Coen Campus is a primary (Prep-6) campus of the Cape York Aboriginal Australian Academy. It is on Peninsula Developmental Road (13°56′44″S 143°12′00″E / 13.9455°S 143.1999°E / -13.9455; 143.1999 (Coen Campus of CYAAA)).[21][22]

There are no secondary schools in Coen nor nearby. Distance education and boarding schools are other options.[7]


Today Coen provides services to the region, and is an important supply point on the long unpaved road leading to Weipa and other northern communities. It is a popular stopping point for tourists driving to the tip of Cape York - the northernmost part of the Australian mainland.

It has an airstrip at Coen Airport (24 kilometres (15 mi) north of the town), public library, hotel/motel, guest house, two general stores and fuel outlets, hospital, post office, police station, camping grounds, primary school kindergarten, ranger base and more. There is a scheduled air service to Lockhart and Cairns four times a week.

Our Lady of the Way Catholic Church is at 1 Armbrust Street (corner of Taylor Street, 13°56′43″S 143°12′03″E / 13.94527°S 143.20074°E / -13.94527; 143.20074 (Our Lady of the Way Catholic Church)). It is within the Cooktown Parish of the Roman Catholic Diocese of Cairns.[23][24][25]

There is a boat ramp at Port Stewart into the Stewart River (14°03′55″S 143°41′15″E / 14.0652°S 143.6876°E / -14.0652; 143.6876 (Port Stewart boat ramp)). It is managed by the Cook Shire Council.[26]


Small gold mine near Coen. 1990

Coen is an ideal destination for birdwatchers: there are good accommodations and a large and varied bird fauna with representatives from rain forest, monsoon forest and coastal forests.

Heritage listings[edit]

Coen has a number of heritage-listed sites, including:


Coen has a tropical savanna climate (Aw) with distinct wet and dry seasons. Daytime temperatures are usually over 30 °C (86 °F) most of the year. The dry season runs from May to October. The temperatures in this season can drop below 10 °C (50 °F) in the coolest months between May and August, and it can peak further above 35 °C (95 °F) in the build up months between September and November. The wet season occurs from December to March and is characterized by frequent torrential downpours and high humidity. This season is also generally associated with the arrival of the monsoon trough and tropical cyclones.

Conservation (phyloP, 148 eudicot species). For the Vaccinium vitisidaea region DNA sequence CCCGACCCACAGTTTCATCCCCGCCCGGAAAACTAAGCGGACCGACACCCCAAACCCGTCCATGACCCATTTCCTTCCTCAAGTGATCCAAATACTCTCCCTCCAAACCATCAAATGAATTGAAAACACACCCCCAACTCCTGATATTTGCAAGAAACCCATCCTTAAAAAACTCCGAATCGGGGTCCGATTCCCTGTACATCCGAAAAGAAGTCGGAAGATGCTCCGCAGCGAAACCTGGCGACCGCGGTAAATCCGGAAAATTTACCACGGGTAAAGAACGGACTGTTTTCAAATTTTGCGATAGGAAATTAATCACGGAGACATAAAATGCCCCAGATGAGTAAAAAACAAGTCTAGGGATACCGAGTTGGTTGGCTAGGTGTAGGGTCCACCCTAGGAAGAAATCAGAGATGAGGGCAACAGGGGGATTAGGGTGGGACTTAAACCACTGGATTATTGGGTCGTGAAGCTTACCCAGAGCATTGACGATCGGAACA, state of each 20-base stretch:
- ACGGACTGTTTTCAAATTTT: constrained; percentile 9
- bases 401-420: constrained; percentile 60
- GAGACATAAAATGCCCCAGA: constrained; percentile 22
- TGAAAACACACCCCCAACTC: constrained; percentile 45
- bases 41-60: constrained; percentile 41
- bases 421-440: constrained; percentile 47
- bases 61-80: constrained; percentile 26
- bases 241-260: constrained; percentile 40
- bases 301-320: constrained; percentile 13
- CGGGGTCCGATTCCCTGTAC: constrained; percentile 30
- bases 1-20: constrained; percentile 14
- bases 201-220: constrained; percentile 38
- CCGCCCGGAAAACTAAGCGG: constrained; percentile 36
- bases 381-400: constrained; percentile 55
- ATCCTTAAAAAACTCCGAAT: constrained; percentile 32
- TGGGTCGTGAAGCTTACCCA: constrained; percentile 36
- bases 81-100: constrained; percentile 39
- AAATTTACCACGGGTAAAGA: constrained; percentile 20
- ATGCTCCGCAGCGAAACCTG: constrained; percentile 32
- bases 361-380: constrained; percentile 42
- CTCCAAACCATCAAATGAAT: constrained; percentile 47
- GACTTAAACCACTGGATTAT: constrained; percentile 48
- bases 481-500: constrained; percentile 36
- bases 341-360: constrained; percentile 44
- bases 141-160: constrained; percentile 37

Climate data for Coen
Month Jan Feb Mar Apr May Jun Jul Aug Sep Oct Nov Dec Year
Record high °C (°F) 38.4
Average high °C (°F) 32.1
Average low °C (°F) 23.4
Record low °C (°F) 19.2
Average rainfall mm (inches) 306.1
Average rainy days 19.4 19.7 17.5 7.8 3.4 1.4 1.2 1.0 0.7 1.8 5.4 11.4 90.7
Average relative humidity (%) 72.5 77.5 74.0 67.0 65.0 62.5 60.0 56.0 51.5 49.5 53.5 62.0 62.6
Source: Australian Bureau of Meteorology[28]


  1. ^ Australian Bureau of Statistics (28 June 2022). "Coen (urban centre and locality)". Australian Census 2021. Edit this at Wikidata
  2. ^ Bureau of Meteorology Archived 2 September 2007 at the Wayback Machine - Retrieved 2008-01-27
  3. ^ a b "Coen (town) (entry 7669)". Queensland Place Names. Queensland Government. Retrieved 1 June 2014.
  4. ^ a b "Coen (locality) (entry 46123)". Queensland Place Names. Queensland Government. Retrieved 1 June 2014.
  5. ^ a b Australian Bureau of Statistics (28 June 2022). "Coen (SSC)". 2021 Census QuickStats. Retrieved 28 February 2023. Edit this at Wikidata
  6. ^ a b c d e f g h i j k l m n o p q r s "Aboriginal and Torres Strait Islander community histories: Coen". Queensland Government. 19 July 2017. Retrieved 5 March 2023.
  7. ^ a b "Queensland Globe". State of Queensland. Retrieved 5 March 2023.
  8. ^ "Moojeeba – population centre in Shire of Cook (entry 27352)". Queensland Place Names. Queensland Government. Retrieved 2 March 2023.
  9. ^ "Port Stewart – population centre in Shire of Cook (entry 32378)". Queensland Place Names. Queensland Government. Retrieved 2 March 2023.
  10. ^ This Wikipedia article incorporates CC-BY-4.0 licensed text from: "Queensland Aboriginal and Torres Strait Islander languages map". State Library of Queensland. State Library of Queensland. Retrieved 30 January 2020.
  11. ^ Premier Postal History. "Post Office List". Premier Postal Auctions. Retrieved 10 May 2014.
  12. ^ Queensland Family History Society (2010), Queensland schools past and present (Version 1.01 ed.), Queensland Family History Society, ISBN 978-1-921171-26-0